As word of the Keweenaw’s copper riches reached the old world, European emigrants began a mass exodus to the area. A large proportion of those people looking for a better life were Finnish – escaping from widespread famine and oppressive Russian rule in their homeland. The Finns brought their rich heritage and culture with them, creating their own piece of Finland here along the shores of Lake Superior.
Part of that rich heritage included the Finnish Lutheran Church, that in 1896, established a seminary in Hancock dedicated to meeting the spiritual and educational needs of the Finnish people. Over the years Suomi Academy (Finnish for Finland) expanded its educational offerings and established a 2-year college in 1924, now known as Finlandia University. Still standing on the campus today is the college’s first home – Old Main.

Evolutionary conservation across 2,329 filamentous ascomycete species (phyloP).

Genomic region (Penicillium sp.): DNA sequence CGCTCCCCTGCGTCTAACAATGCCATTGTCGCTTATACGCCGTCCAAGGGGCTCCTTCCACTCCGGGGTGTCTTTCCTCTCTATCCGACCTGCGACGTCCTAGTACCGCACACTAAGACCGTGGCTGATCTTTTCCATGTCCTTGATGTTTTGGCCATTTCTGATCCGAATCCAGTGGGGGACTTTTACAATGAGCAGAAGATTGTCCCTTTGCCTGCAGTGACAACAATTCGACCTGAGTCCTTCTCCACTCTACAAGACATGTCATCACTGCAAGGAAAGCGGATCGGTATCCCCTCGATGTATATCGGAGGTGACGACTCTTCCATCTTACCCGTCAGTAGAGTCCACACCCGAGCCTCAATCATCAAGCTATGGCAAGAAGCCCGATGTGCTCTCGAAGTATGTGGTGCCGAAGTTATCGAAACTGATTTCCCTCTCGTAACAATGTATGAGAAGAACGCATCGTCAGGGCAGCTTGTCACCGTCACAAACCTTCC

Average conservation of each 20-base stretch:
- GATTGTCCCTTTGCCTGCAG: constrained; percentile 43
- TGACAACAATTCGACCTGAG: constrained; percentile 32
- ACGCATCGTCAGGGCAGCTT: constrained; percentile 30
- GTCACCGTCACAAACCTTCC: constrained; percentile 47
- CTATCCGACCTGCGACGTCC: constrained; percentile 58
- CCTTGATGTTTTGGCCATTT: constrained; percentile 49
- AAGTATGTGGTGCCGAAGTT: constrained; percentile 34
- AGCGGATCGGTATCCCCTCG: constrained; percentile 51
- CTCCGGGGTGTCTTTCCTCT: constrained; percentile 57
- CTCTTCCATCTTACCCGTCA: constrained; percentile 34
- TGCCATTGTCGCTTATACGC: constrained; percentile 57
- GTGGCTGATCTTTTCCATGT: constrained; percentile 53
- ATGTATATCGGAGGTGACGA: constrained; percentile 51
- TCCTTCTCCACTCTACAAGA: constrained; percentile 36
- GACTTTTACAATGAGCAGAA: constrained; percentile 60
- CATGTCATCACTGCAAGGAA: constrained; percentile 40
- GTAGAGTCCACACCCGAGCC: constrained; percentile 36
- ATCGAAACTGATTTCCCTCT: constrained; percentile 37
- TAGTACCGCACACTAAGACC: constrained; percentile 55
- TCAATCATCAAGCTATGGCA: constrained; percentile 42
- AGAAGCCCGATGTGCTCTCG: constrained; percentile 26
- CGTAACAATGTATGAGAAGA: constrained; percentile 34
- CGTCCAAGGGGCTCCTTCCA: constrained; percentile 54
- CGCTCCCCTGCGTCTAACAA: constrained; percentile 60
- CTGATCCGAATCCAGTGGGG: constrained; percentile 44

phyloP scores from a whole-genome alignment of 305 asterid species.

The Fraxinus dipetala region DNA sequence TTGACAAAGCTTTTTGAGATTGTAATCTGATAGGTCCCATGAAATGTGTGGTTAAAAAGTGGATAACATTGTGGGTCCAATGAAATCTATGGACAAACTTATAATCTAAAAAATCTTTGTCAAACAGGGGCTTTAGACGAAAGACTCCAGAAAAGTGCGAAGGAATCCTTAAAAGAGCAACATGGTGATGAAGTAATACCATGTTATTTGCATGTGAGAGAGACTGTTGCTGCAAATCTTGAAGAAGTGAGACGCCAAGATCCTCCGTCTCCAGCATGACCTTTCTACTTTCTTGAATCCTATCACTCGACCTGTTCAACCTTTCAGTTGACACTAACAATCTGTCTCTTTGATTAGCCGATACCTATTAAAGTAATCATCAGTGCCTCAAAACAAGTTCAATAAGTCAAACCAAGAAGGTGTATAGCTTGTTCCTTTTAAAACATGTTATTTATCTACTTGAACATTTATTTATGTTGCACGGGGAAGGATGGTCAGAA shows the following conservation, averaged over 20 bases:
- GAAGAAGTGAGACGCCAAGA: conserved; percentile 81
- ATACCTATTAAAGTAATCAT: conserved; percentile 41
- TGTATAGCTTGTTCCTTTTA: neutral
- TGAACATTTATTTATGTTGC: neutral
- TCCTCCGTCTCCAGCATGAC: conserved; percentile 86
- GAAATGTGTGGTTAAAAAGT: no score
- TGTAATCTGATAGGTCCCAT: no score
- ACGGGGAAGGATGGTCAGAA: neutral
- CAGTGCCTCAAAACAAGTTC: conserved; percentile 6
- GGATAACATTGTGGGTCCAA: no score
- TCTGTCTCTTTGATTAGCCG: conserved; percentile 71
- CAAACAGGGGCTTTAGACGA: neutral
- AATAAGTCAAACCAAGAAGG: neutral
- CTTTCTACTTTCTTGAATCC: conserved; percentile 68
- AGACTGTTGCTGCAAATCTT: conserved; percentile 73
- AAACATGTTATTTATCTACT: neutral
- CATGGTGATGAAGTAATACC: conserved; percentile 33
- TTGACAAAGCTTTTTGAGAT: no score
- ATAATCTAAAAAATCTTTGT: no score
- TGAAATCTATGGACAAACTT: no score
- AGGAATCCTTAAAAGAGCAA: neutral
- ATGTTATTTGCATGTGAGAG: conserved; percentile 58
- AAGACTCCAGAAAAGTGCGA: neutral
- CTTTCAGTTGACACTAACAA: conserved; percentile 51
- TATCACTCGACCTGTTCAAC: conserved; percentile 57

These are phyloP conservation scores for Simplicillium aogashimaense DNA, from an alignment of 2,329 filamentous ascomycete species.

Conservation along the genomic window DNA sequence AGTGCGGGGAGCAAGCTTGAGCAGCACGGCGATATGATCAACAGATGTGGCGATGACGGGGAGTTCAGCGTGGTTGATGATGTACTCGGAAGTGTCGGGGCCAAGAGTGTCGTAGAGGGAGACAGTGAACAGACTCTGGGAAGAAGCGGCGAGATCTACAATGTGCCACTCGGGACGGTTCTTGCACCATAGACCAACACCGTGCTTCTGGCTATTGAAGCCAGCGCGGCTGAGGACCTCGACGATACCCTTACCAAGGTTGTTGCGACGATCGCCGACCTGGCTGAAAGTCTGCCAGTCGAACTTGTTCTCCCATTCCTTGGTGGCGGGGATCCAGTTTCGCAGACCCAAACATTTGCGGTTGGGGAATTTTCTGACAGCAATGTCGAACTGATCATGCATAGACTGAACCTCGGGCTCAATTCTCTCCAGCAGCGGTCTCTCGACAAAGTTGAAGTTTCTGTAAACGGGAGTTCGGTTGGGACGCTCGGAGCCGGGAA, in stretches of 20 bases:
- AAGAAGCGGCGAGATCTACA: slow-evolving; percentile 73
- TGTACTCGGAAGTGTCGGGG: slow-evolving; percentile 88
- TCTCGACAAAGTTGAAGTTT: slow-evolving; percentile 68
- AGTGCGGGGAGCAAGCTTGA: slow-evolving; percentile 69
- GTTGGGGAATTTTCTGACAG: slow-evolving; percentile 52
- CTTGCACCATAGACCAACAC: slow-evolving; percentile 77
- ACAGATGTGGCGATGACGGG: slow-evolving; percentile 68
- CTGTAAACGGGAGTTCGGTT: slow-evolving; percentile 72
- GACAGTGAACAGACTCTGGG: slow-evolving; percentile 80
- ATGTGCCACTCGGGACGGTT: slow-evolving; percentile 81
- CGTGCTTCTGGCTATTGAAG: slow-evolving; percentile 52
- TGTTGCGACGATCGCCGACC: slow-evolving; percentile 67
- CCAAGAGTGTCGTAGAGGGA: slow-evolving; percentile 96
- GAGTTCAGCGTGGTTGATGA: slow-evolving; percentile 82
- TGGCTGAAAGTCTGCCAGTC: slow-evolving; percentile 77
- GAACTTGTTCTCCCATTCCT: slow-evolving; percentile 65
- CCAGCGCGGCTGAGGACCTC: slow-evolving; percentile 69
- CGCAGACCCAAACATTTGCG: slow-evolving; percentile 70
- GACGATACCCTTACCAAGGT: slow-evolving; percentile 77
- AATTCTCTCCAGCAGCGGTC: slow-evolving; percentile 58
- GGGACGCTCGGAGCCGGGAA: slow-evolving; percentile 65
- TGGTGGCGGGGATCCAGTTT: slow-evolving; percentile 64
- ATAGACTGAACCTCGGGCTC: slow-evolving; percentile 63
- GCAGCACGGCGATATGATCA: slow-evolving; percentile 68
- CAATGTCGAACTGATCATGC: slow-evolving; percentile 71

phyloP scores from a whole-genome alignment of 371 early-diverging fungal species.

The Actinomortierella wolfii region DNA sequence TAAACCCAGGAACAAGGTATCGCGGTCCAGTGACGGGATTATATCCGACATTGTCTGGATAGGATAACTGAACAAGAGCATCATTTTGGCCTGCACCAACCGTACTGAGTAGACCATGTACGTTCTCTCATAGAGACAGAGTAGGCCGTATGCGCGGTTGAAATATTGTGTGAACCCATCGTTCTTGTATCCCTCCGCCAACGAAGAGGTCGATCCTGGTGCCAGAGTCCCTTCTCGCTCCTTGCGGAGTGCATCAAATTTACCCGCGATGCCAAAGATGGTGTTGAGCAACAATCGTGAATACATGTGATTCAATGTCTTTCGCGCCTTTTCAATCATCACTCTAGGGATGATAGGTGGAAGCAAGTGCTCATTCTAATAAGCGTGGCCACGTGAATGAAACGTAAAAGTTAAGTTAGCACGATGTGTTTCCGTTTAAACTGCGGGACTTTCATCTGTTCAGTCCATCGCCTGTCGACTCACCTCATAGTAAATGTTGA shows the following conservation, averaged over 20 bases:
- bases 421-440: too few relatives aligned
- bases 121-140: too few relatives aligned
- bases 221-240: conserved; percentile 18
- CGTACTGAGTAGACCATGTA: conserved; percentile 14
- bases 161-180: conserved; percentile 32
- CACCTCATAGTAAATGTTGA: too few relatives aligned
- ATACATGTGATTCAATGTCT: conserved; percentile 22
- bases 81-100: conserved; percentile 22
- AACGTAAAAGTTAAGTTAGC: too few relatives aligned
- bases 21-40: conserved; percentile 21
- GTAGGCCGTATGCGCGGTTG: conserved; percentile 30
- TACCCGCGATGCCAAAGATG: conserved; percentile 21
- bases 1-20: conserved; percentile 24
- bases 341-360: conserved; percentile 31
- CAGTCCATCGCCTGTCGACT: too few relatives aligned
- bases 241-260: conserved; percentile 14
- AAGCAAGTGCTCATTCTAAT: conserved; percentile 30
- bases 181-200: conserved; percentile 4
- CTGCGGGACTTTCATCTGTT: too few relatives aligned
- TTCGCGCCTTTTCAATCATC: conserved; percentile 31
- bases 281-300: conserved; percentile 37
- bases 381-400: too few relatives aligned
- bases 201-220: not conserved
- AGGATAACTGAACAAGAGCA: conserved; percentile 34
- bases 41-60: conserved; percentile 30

Built in 1900 this 3-story sandstone structure housed Suomi Academy for 31 years until the schools second building – Nikander Hall – was finally completed in 1931. The building’s first floor housed classrooms, a faculty lounge, president’s office, and the chapel while the upper floors were reserved for a student dormitory. Occupying the large stone tower set along the building’s front façade was the private residence of the college’s president.
Built in the Richardsonian Romanesque style, Old Main features an imposing 4-story tower adorned with battlements and thick buttresses. Its main entrance sits underneath an alcove formed by an impressive stone arch. The building is topped by a hipped roof and parapeted dormers. Along its front façade stand lines of windows set apart by large stone buttresses.
NOTES: The building continues to be owned by the college, and currently houses administration offices. The building is open only to students, but can easily be viewed from the road.